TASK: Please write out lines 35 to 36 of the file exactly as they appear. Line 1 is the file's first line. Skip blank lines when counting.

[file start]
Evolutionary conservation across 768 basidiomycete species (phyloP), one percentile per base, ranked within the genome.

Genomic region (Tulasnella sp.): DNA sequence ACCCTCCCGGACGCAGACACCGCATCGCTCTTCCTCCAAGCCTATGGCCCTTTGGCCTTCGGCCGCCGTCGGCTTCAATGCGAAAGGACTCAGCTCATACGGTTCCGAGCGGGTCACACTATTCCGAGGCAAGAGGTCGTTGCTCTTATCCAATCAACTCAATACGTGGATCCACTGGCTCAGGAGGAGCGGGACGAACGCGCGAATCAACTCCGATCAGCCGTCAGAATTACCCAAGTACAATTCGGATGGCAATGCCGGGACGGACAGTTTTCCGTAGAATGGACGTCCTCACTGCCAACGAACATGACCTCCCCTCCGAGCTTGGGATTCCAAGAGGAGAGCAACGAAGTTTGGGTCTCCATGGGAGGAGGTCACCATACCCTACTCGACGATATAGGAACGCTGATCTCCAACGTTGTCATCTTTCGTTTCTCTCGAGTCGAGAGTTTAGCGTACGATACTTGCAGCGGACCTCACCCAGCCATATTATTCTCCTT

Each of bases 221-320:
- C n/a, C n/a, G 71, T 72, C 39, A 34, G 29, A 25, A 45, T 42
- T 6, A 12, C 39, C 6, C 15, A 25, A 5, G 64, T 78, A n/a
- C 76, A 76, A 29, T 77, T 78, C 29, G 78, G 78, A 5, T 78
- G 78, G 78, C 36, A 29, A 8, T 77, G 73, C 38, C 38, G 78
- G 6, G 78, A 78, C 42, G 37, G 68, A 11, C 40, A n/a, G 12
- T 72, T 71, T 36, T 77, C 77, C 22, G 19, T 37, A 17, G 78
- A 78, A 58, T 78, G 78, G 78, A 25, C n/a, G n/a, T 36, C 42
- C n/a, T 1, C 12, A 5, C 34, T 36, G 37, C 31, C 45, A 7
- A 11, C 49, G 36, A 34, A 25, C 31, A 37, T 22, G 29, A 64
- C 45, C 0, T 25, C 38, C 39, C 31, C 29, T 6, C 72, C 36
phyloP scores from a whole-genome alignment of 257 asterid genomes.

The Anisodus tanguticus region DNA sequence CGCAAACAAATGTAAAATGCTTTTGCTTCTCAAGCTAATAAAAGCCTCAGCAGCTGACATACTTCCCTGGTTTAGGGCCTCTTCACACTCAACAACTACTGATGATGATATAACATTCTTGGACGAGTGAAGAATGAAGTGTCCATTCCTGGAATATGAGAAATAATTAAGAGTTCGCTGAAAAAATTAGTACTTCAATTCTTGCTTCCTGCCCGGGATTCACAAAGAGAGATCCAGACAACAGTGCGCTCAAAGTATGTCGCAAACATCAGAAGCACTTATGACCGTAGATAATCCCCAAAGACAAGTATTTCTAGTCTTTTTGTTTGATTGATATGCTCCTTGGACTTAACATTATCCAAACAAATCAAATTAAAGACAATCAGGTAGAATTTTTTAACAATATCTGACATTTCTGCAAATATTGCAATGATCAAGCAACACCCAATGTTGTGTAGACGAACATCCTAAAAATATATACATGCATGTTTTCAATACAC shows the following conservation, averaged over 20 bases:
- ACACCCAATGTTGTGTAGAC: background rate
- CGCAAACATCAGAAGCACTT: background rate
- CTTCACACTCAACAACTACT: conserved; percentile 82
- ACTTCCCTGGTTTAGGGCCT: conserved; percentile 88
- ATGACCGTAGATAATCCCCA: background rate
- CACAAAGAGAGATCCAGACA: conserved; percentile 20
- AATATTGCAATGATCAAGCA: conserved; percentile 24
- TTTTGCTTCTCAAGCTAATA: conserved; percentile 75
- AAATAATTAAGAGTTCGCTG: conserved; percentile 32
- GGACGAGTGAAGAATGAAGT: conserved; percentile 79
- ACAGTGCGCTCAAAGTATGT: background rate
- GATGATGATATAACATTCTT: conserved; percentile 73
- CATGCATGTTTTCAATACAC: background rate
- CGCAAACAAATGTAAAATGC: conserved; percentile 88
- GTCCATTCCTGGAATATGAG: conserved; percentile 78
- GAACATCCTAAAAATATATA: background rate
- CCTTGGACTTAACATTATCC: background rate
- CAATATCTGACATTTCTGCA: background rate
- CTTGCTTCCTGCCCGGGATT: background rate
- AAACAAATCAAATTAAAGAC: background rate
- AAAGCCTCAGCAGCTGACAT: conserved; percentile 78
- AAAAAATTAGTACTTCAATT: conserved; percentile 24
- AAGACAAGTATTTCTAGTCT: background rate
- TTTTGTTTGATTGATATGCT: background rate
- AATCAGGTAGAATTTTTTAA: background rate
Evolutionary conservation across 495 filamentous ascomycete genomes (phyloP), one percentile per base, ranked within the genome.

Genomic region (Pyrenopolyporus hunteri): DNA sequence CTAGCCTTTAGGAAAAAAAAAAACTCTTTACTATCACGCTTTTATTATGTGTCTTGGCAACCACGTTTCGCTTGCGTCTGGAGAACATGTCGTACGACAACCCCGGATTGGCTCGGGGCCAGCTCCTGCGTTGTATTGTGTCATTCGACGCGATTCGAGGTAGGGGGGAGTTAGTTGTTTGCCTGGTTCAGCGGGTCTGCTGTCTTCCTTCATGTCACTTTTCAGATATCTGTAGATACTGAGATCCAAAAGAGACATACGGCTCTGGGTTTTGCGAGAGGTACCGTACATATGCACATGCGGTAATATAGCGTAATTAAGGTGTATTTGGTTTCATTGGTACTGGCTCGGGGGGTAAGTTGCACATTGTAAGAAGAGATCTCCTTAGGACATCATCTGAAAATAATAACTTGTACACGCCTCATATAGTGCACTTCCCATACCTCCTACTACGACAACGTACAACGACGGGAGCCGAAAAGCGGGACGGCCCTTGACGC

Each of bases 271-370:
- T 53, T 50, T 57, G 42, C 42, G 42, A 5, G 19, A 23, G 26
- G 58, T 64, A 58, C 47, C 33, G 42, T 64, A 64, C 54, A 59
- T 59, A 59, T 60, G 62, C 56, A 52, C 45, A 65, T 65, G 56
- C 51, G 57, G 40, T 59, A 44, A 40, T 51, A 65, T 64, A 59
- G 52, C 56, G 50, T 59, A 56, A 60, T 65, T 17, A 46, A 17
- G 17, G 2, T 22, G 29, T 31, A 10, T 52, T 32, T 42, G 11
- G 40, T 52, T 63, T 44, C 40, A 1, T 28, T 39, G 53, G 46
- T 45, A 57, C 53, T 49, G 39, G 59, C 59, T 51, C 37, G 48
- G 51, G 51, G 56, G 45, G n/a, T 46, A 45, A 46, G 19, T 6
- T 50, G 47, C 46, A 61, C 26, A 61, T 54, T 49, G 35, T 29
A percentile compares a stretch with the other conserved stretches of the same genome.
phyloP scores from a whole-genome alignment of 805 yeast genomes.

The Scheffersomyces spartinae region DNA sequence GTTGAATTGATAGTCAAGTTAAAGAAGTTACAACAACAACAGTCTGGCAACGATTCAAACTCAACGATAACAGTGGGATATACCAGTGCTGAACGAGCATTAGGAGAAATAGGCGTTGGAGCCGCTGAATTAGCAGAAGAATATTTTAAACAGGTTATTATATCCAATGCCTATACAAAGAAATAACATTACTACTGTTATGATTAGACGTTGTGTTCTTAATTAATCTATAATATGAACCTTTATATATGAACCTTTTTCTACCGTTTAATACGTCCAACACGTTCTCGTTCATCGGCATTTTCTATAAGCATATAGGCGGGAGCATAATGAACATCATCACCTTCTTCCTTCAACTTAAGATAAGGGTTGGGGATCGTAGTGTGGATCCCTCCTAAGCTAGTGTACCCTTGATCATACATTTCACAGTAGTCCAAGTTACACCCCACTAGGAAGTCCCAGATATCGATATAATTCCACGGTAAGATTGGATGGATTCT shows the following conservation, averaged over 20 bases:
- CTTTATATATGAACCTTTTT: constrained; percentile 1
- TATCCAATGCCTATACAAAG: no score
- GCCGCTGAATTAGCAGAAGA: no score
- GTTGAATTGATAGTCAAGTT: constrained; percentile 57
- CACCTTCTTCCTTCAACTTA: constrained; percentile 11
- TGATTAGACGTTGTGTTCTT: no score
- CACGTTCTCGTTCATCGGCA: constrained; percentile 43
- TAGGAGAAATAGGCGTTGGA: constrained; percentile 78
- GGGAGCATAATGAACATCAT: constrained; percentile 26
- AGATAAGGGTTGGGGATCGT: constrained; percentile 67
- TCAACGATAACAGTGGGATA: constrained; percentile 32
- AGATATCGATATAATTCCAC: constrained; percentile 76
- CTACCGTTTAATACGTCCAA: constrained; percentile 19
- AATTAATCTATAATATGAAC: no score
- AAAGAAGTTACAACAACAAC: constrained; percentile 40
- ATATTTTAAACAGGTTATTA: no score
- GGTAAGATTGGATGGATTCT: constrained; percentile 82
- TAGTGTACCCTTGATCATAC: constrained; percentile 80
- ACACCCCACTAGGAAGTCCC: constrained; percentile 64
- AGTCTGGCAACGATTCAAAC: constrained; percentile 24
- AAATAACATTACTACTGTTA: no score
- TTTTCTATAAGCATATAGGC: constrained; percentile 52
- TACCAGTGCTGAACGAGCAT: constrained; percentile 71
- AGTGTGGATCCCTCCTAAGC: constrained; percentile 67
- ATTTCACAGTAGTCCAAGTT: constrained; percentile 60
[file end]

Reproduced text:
- AAACAAATCAAATTAAAGAC: background rate
- AAAGCCTCAGCAGCTGACAT: conserved; percentile 78